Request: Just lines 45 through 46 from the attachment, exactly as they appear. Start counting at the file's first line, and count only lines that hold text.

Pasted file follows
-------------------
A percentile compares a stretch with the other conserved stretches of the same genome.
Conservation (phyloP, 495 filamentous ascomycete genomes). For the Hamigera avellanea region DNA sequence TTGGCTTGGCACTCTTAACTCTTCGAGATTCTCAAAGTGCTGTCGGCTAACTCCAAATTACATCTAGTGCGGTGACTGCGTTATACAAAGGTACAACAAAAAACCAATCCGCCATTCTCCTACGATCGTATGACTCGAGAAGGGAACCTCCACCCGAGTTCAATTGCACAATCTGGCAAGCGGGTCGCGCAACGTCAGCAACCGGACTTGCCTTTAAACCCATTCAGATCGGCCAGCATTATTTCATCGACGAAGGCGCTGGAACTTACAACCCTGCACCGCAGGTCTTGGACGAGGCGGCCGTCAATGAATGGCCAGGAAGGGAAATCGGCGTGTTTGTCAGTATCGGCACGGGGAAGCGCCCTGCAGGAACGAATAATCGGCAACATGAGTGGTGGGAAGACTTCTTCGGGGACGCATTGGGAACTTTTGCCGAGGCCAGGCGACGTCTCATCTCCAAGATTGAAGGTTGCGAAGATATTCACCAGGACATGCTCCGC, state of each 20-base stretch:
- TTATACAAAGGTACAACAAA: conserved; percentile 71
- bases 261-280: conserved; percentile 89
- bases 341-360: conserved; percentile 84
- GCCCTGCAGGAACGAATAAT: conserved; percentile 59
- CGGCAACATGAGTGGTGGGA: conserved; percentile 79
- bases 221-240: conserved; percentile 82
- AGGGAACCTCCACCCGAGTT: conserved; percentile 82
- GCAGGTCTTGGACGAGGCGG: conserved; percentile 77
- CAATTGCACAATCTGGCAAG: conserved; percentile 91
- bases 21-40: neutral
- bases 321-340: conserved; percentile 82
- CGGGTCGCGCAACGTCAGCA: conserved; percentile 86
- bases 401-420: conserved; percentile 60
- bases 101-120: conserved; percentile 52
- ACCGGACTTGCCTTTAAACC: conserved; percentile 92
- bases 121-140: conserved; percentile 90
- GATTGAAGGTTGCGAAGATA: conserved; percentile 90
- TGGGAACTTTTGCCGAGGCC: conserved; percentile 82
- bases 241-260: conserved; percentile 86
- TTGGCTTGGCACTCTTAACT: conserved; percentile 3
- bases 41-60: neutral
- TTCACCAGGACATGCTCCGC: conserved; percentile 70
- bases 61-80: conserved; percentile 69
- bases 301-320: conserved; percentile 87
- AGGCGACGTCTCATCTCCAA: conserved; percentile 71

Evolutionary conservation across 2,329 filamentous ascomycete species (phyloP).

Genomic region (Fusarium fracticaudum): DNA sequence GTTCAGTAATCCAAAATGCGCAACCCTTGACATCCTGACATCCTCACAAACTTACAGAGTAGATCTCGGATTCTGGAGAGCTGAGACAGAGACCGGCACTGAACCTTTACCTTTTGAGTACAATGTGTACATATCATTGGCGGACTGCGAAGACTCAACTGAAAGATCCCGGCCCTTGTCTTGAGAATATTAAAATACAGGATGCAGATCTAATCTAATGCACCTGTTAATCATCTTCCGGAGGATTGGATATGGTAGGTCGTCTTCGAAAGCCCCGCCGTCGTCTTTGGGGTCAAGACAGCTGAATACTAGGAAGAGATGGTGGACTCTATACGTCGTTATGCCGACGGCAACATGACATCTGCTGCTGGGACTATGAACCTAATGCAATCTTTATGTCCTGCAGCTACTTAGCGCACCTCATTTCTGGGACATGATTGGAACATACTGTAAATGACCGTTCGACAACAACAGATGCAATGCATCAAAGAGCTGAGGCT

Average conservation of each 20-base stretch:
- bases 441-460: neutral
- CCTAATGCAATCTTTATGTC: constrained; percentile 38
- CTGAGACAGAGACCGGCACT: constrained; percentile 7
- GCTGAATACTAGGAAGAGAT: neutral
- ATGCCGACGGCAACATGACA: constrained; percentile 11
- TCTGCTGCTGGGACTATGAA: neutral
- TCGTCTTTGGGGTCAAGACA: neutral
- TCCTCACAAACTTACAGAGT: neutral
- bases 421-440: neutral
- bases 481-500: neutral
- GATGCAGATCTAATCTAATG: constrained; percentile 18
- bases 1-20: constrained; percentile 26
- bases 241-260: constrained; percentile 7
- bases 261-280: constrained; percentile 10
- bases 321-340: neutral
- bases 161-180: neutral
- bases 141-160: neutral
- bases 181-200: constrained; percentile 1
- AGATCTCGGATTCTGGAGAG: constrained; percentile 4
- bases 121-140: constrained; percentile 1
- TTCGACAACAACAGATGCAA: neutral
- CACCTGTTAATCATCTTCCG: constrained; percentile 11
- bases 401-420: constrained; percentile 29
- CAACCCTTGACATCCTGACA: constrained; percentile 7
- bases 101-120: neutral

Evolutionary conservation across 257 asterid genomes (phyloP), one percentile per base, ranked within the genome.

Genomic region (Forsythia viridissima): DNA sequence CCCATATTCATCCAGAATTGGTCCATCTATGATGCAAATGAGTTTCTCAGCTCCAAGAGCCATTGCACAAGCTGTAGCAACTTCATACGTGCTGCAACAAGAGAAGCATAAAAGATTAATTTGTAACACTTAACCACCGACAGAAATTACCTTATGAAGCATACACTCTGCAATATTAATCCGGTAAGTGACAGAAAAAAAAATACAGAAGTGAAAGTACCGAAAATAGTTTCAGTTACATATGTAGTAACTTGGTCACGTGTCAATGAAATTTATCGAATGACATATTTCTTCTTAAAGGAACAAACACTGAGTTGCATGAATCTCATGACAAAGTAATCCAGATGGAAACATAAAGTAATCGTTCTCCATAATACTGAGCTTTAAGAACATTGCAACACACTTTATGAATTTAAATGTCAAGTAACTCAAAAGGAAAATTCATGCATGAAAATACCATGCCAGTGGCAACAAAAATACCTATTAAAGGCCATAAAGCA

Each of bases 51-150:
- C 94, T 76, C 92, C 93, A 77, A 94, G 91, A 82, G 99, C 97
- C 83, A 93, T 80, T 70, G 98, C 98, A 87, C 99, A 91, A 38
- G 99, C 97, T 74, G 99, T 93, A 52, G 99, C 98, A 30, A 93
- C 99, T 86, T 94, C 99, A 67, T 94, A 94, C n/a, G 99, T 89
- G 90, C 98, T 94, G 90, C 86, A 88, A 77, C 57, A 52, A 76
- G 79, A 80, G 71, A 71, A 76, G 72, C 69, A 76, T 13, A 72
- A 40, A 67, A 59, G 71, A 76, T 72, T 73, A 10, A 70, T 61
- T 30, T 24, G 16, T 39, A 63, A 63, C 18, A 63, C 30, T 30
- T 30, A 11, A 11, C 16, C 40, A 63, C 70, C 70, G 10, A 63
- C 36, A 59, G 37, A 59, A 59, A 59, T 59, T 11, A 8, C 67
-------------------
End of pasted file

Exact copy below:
- bases 321-340: neutral
- bases 161-180: neutral